The funny thing about my American Football post yesterday is that I had it half written in my head before the social media new album tease yesterday. Those three Instagram samples were pretty convincing ( 1 / 2 / 3), but I confess that after a mere 20 weeks, I had started to lose faith in the second coming of American Football.
Now they’ve confirmed that a new album is coming, October 21 on Polyvinyl Records.
Here’s a piece from the press release:
The new self-titled sophomore album from the celebrated band comes seventeen years after their debut. The first single “I’ve Been So Lost For So Long” is available to hear now on SoundCloud, and on all DSPs tomorrow, August 24th.
The song–their first full, new song released since back in the day–is as beautiful as expected:
The melodic phrasing calls to mind Owen more than early American Football, but, hey, it’s the same singer, and that same singer has made a lot of Owen records since the first AF. Fair enough.
Pitchfork interviews the band here.
And, we have a track list!
1. Where Are We Now? (4:44)
2. My Instincts Are the Enemy (4:49)
3. Home Is Where the Haunt Is (3:26)
4. Born to Lose (4:54)
5. I’ve Been So Lost for So Long (4:36)
6. Give Me the Gun (3:24)
7. I Need a Drink (or Two or Three) (4:58)
8. Desire Gets in the Way (3:28)
9. Everyone Is Dressed Up (3:39)
Pre-order information is right here, and pre-orders ship October 12.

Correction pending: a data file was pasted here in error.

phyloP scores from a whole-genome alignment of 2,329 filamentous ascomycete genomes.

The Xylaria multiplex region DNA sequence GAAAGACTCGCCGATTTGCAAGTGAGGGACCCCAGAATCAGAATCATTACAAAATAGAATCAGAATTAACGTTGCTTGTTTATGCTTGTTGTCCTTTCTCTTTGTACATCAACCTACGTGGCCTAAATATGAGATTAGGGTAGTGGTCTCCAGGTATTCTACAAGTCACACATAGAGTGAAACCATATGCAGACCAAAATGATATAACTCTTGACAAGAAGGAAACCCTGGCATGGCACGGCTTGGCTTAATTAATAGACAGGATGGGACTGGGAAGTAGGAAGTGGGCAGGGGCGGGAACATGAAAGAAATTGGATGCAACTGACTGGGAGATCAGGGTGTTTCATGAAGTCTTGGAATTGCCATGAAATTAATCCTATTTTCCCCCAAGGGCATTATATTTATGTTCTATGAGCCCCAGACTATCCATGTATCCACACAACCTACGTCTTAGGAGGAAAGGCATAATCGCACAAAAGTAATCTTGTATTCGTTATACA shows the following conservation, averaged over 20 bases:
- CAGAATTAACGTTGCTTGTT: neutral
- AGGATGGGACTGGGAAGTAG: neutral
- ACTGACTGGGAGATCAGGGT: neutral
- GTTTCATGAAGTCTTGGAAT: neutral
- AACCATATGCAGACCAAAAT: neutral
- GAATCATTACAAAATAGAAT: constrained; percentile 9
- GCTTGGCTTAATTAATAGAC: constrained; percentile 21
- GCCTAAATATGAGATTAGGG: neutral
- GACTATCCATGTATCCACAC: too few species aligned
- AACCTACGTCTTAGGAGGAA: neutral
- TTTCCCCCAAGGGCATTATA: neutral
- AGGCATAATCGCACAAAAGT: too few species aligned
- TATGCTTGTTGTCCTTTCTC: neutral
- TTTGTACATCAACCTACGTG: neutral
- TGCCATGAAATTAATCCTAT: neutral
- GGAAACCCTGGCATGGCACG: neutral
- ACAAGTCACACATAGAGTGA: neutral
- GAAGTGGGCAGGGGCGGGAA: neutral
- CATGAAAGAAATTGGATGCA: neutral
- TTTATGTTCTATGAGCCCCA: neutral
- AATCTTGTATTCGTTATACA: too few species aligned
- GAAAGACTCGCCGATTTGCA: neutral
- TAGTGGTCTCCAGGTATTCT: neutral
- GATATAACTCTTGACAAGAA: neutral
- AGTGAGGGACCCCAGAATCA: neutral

I’ve been checking Mike Kinsella’s Instagram page several times a week, ever since he posted three snippets of what must be new American Football music. I’ve listened to each one at least thirty times. Here they are: 1 / 2 / 3.
The new Owen album (reviewed here) made me even more eager for new American Football. It also confirmed that what we heard on those Instagram snippets was NOT Owen. At least, not the Owen that was just released. (And, who are we kidding? It didn’t sound like Owen anyway.)
Today my friend Eric—who graciously edited my many-worded Owen review—sent me links to some activity on the American Football Instagram page. Here they are: 1 / 2 / 3. (They also posted them on Twitter.)
Just to be clear (since I somehow missed this when watching the third one on my phone), there is new music here. The Twitter embed doesn’t work properly with WordPress, but click the url below to listen.
— American Football (@americfootball) August 22, 2016
They seem to hint that an album is coming…. I haven’t been this excited about a new album since I waited and waited for OK Computer and miraculously scored an advanced CD from a used CD store five or six days before it came out.
So I’m bookmarking the American Football social media pages. I’ll post again here if (when?) a new AF album drops. In the meantime, we can all read (or re-read) this lengthy “oral history” of the band.